One has recently learned that the mature human body’s largest organ – the skinvelope or integumentary system – weighs approximately twelve to fifteen percent of your body weight – and it also really depends whose skinvelope we’re talking about when weighing the dermis. Personally, I’m naturally pallid and spotty, and a humble narrator’s skinvelope is delicate. I’m highly vulnerable to sudden tears and punctures, blistering, abrasions of all sorts, and at any given time there’s at least a few microbiotal blooms going on somewhere in the roughly twenty two feet of skinvelope which I keep onboard. One is also given to receiving painful radiation burns, if paused too long in the emanations of the burning thermonuclear eye of God itself, so I like to keep moving and walk in the shade whenever possible.

The Marines were in town for Fleet Week, as I discovered while in pursuit of shadowed cover. They had v-22 Ospreys with them, which were pretty cool. The Marines are famously thick skinned and leather necked, skinvelope wise.

– photo by Mitch Waxman

My path had an intended destination on this particular evening, an anomaly for one such as myself, which was on… Staten Island…

The big orange boat at the Lower Manhattan Whitehall Terminal was, as in most encounters with it, well – the big orange boat was absurdly on time as always (which is actually true, The Staten Island Ferry has a 96% on time rate). In an ever changing world of disturbing social trends and the constant braying of news reports describing horrible urgencies and dire portent, the very last thing which a humble narrator clings to as efficacy of some possible future in which everything isn’t horrible all the time anymore is that the Staten Island Ferry still runs on time.

– photo by Mitch Waxman

It would seem that the current occupant of the White House was in town as well, a theoretical dictum advanced by the presence of a phalanx of cops, soldiers, and tough looking guys wearing ear pieces, sunglasses, and black suits guarding one of the Presidential helicopters in Lower Manhattan. Two of the V-22’s were present as well.

The big orange boat offered a nice view of the scene as we slid greasily out of dock in Lower Manhattan and began the journey to… Staten Island…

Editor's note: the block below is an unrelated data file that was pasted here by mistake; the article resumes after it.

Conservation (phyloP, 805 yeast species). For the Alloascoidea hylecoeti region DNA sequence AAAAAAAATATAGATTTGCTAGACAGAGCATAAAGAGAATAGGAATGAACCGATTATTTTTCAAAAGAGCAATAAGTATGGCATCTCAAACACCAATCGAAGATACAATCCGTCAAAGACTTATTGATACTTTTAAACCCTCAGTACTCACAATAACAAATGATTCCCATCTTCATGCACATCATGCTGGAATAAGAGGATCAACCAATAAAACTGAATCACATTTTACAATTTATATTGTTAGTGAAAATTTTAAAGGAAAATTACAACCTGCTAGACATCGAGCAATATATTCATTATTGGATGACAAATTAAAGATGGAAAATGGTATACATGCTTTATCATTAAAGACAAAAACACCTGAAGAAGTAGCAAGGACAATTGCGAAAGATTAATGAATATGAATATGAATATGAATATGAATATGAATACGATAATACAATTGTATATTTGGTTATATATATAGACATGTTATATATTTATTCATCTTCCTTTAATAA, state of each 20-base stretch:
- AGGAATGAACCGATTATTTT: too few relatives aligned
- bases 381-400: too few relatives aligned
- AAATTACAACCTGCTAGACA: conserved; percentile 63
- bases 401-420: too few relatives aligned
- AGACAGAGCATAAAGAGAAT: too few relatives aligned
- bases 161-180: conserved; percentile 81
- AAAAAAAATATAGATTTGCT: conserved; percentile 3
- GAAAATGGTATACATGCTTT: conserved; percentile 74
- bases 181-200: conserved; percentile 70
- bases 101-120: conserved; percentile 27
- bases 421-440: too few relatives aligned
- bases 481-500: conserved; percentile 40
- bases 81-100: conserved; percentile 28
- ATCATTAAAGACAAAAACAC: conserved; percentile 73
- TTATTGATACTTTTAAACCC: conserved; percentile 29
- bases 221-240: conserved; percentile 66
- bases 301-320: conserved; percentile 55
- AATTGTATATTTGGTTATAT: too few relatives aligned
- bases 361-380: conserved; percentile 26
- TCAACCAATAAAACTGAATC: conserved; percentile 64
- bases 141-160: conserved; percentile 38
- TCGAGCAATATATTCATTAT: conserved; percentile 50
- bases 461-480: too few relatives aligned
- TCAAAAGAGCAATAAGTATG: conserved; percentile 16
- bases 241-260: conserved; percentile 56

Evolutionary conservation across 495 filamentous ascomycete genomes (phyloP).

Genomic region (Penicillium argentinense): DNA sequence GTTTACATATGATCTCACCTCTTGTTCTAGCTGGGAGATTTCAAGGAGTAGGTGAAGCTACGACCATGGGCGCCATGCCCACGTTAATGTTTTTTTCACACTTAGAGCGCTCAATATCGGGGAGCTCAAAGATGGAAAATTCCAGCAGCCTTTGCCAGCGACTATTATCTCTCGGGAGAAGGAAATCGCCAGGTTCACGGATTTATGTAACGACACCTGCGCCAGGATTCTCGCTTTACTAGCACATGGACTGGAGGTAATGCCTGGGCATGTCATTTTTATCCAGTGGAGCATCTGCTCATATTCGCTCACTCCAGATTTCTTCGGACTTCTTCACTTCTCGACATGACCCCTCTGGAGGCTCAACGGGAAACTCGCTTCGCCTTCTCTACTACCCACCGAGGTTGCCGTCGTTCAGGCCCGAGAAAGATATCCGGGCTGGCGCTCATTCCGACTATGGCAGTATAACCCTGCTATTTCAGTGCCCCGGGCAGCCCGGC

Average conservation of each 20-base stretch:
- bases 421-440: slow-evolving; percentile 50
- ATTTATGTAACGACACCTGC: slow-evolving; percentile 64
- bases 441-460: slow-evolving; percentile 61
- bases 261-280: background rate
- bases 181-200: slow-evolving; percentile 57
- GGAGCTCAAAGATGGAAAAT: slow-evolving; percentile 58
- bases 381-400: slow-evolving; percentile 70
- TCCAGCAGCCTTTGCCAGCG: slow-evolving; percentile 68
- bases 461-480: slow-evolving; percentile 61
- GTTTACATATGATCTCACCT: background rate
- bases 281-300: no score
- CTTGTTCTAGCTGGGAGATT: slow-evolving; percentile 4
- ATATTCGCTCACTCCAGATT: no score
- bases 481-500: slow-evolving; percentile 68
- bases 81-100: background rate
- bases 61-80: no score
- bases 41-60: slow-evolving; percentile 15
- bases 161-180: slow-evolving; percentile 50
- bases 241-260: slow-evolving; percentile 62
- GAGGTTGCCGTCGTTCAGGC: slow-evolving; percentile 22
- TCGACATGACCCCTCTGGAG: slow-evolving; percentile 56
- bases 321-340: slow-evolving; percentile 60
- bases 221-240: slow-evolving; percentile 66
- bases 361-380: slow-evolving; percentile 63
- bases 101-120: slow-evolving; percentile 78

Upcoming Tours and Events

June 9th – Exploring Long Island City – with NY Adventure Club.

Long Island City is a tale of two cities; one filled with glittering water-front skyscrapers and manicured parks, and the other, a highly active ground transportation & distribution zone vital to the New York economy — which will prevail?

Tickets and more details
here.


“follow” me on Twitter- @newtownpentacle

Written by Mitch Waxman

June 5, 2018 at 11:00 am

splitting crescendo

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I get around.

– photo by Mitch Waxman

Ye olde Newtown Pentacle is back in session, I tell ‘ye. The weather has been bizarre and unpredictable, with the storm tossed wrath of jehovie breaking out randomly, but a humble narrator has nevertheless been scratching his way around and through the mortal coils of the great Metropolis. Pictured above is the Shining City itself, the eidolon of the system, according to those who rule over it. It’s where all the gears and works resolve back to, and where they get all gummed up in political patronage and intrigue. Imagine it as an outer borough, rather than as the center. That’s how an ‘effed up humble narrator thinks.

Manhattan is the problem, not the solution. Remember that.

– photo by Mitch Waxman

A big orange boat is pictured above, which one hadn’t been on in several months when this particular shot was captured. That situation has since been rectified, but such matters will be discussed in a future post. The big orange boat was originally privately owned, by Commodore Vanderbilt himself. Recent conversation with one of the bicycle fanatics forced one to describe the ludicrous state of affairs back in the days when the big orange boat charged a fee for riding it, and that the costs of employing the ticket sellers and takers and money counters was nearly that of operating the boat itself. It turned out that running it without a fare was cheaper than it was with one, given the size of the per passenger subsidy paid out by taxpayers. You listening NYC Ferry?

That’s why it’s free to ride the Staten Island Ferry, and one continually wonders why no thought is given to creating a third terminal for the service in Red Hook or Bay Ridge.

– photo by Mitch Waxman

One has also found himself on the subway several times in the last weeks, and I will reiterate my slogan that “The “A” in “MTA” is for adventure.” Several times over the last few weeks has one simply taken the first Queens bound train that comes, rather than the one that goes anywhere near my actual destination, under governance of the notion that getting out of the Shining City and back to Queens as expeditiously as possible is what matters. Once I’m back in Queens, I have options – walk, crawl, etc.

Unfortunately, there really isn’t a publicly section of the Queens shoreline left (which isn’t a park) that’s deep enough or expansive enough to dream of there being a terminal built for the big orange boat.


Upcoming Tours and Events

June 9th – Exploring Long Island City – with NY Adventure Club.

Long Island City is a tale of two cities; one filled with glittering water-front skyscrapers and manicured parks, and the other, a highly active ground transportation & distribution zone vital to the New York economy — which will prevail?

Tickets and more details
here.


“follow” me on Twitter- @newtownpentacle

Written by Mitch Waxman

May 28, 2018 at 11:00 am

thunderous remoteness